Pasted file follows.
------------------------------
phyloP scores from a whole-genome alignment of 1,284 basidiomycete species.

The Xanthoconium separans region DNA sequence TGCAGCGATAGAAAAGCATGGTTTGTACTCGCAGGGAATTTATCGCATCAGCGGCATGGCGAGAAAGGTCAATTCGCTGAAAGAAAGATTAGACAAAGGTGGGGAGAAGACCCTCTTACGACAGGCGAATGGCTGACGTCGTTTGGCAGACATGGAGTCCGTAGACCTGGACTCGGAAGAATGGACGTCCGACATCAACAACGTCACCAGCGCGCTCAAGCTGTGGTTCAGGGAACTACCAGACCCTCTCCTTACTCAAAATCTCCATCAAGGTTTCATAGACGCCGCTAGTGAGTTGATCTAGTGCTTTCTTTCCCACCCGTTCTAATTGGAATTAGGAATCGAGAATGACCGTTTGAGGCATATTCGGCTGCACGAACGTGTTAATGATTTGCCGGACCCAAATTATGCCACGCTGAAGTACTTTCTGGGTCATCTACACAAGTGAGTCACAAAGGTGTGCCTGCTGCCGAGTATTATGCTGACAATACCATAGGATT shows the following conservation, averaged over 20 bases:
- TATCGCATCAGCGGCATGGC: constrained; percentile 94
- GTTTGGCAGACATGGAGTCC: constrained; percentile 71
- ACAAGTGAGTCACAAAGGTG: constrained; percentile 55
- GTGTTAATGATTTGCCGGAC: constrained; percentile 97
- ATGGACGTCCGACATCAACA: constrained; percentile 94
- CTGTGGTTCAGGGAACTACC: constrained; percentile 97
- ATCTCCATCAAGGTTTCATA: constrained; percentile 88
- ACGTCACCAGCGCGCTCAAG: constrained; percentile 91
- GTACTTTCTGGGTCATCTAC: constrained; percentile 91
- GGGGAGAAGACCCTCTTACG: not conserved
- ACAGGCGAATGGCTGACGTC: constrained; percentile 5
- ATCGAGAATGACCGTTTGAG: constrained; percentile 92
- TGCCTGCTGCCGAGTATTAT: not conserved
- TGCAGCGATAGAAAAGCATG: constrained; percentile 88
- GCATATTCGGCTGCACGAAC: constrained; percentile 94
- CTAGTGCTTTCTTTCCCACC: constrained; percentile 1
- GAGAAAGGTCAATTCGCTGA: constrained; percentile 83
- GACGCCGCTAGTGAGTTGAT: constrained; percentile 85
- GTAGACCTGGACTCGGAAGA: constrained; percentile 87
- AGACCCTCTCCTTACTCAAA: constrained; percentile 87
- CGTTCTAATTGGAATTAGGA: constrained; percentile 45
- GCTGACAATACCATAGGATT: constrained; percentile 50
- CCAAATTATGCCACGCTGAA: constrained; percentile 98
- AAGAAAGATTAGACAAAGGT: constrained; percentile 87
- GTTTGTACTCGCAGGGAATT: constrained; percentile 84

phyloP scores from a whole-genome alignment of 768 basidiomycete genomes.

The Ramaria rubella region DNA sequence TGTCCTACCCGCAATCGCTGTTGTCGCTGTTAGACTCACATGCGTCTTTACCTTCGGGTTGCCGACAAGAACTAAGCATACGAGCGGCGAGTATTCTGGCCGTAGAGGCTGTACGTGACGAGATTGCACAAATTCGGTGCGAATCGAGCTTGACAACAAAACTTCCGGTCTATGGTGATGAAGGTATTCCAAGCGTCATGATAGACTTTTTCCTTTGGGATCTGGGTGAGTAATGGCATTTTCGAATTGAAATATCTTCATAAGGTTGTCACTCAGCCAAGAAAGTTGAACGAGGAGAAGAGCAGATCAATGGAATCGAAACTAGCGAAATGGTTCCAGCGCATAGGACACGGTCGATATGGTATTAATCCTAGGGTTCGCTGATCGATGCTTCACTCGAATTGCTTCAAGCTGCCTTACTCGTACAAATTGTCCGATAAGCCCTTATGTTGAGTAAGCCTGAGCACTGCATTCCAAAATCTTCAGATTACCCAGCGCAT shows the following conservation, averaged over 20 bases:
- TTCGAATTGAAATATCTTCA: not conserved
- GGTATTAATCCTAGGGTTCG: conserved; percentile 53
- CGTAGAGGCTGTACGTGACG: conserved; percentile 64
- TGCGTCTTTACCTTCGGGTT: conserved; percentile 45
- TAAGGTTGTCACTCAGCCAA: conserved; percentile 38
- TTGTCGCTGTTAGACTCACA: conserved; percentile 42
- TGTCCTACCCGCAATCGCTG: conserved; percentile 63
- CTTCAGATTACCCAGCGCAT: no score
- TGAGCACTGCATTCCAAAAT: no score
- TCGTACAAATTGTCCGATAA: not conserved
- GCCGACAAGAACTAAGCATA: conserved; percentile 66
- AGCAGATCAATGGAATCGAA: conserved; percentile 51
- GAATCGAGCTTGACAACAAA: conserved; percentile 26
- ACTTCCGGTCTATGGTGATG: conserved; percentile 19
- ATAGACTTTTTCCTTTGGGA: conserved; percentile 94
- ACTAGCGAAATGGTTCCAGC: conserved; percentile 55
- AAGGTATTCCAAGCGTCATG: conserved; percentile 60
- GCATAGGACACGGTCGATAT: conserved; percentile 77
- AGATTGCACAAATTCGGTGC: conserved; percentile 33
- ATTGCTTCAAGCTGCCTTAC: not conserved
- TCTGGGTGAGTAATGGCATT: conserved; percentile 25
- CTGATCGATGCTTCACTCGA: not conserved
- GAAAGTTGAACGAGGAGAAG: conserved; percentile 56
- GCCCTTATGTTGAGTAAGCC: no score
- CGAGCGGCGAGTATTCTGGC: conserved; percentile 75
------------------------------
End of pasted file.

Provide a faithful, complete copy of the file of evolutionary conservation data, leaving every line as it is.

phyloP scores from a whole-genome alignment of 1,284 basidiomycete species.

The Xanthoconium separans region DNA sequence TGCAGCGATAGAAAAGCATGGTTTGTACTCGCAGGGAATTTATCGCATCAGCGGCATGGCGAGAAAGGTCAATTCGCTGAAAGAAAGATTAGACAAAGGTGGGGAGAAGACCCTCTTACGACAGGCGAATGGCTGACGTCGTTTGGCAGACATGGAGTCCGTAGACCTGGACTCGGAAGAATGGACGTCCGACATCAACAACGTCACCAGCGCGCTCAAGCTGTGGTTCAGGGAACTACCAGACCCTCTCCTTACTCAAAATCTCCATCAAGGTTTCATAGACGCCGCTAGTGAGTTGATCTAGTGCTTTCTTTCCCACCCGTTCTAATTGGAATTAGGAATCGAGAATGACCGTTTGAGGCATATTCGGCTGCACGAACGTGTTAATGATTTGCCGGACCCAAATTATGCCACGCTGAAGTACTTTCTGGGTCATCTACACAAGTGAGTCACAAAGGTGTGCCTGCTGCCGAGTATTATGCTGACAATACCATAGGATT shows the following conservation, averaged over 20 bases:
- TATCGCATCAGCGGCATGGC: constrained; percentile 94
- GTTTGGCAGACATGGAGTCC: constrained; percentile 71
- ACAAGTGAGTCACAAAGGTG: constrained; percentile 55
- GTGTTAATGATTTGCCGGAC: constrained; percentile 97
- ATGGACGTCCGACATCAACA: constrained; percentile 94
- CTGTGGTTCAGGGAACTACC: constrained; percentile 97
- ATCTCCATCAAGGTTTCATA: constrained; percentile 88
- ACGTCACCAGCGCGCTCAAG: constrained; percentile 91
- GTACTTTCTGGGTCATCTAC: constrained; percentile 91
- GGGGAGAAGACCCTCTTACG: not conserved
- ACAGGCGAATGGCTGACGTC: constrained; percentile 5
- ATCGAGAATGACCGTTTGAG: constrained; percentile 92
- TGCCTGCTGCCGAGTATTAT: not conserved
- TGCAGCGATAGAAAAGCATG: constrained; percentile 88
- GCATATTCGGCTGCACGAAC: constrained; percentile 94
- CTAGTGCTTTCTTTCCCACC: constrained; percentile 1
- GAGAAAGGTCAATTCGCTGA: constrained; percentile 83
- GACGCCGCTAGTGAGTTGAT: constrained; percentile 85
- GTAGACCTGGACTCGGAAGA: constrained; percentile 87
- AGACCCTCTCCTTACTCAAA: constrained; percentile 87
- CGTTCTAATTGGAATTAGGA: constrained; percentile 45
- GCTGACAATACCATAGGATT: constrained; percentile 50
- CCAAATTATGCCACGCTGAA: constrained; percentile 98
- AAGAAAGATTAGACAAAGGT: constrained; percentile 87
- GTTTGTACTCGCAGGGAATT: constrained; percentile 84

phyloP scores from a whole-genome alignment of 768 basidiomycete genomes.

The Ramaria rubella region DNA sequence TGTCCTACCCGCAATCGCTGTTGTCGCTGTTAGACTCACATGCGTCTTTACCTTCGGGTTGCCGACAAGAACTAAGCATACGAGCGGCGAGTATTCTGGCCGTAGAGGCTGTACGTGACGAGATTGCACAAATTCGGTGCGAATCGAGCTTGACAACAAAACTTCCGGTCTATGGTGATGAAGGTATTCCAAGCGTCATGATAGACTTTTTCCTTTGGGATCTGGGTGAGTAATGGCATTTTCGAATTGAAATATCTTCATAAGGTTGTCACTCAGCCAAGAAAGTTGAACGAGGAGAAGAGCAGATCAATGGAATCGAAACTAGCGAAATGGTTCCAGCGCATAGGACACGGTCGATATGGTATTAATCCTAGGGTTCGCTGATCGATGCTTCACTCGAATTGCTTCAAGCTGCCTTACTCGTACAAATTGTCCGATAAGCCCTTATGTTGAGTAAGCCTGAGCACTGCATTCCAAAATCTTCAGATTACCCAGCGCAT shows the following conservation, averaged over 20 bases:
- TTCGAATTGAAATATCTTCA: not conserved
- GGTATTAATCCTAGGGTTCG: conserved; percentile 53
- CGTAGAGGCTGTACGTGACG: conserved; percentile 64
- TGCGTCTTTACCTTCGGGTT: conserved; percentile 45
- TAAGGTTGTCACTCAGCCAA: conserved; percentile 38
- TTGTCGCTGTTAGACTCACA: conserved; percentile 42
- TGTCCTACCCGCAATCGCTG: conserved; percentile 63
- CTTCAGATTACCCAGCGCAT: no score
- TGAGCACTGCATTCCAAAAT: no score
- TCGTACAAATTGTCCGATAA: not conserved
- GCCGACAAGAACTAAGCATA: conserved; percentile 66
- AGCAGATCAATGGAATCGAA: conserved; percentile 51
- GAATCGAGCTTGACAACAAA: conserved; percentile 26
- ACTTCCGGTCTATGGTGATG: conserved; percentile 19
- ATAGACTTTTTCCTTTGGGA: conserved; percentile 94
- ACTAGCGAAATGGTTCCAGC: conserved; percentile 55
- AAGGTATTCCAAGCGTCATG: conserved; percentile 60
- GCATAGGACACGGTCGATAT: conserved; percentile 77
- AGATTGCACAAATTCGGTGC: conserved; percentile 33
- ATTGCTTCAAGCTGCCTTAC: not conserved
- TCTGGGTGAGTAATGGCATT: conserved; percentile 25
- CTGATCGATGCTTCACTCGA: not conserved
- GAAAGTTGAACGAGGAGAAG: conserved; percentile 56
- GCCCTTATGTTGAGTAAGCC: no score
- CGAGCGGCGAGTATTCTGGC: conserved; percentile 75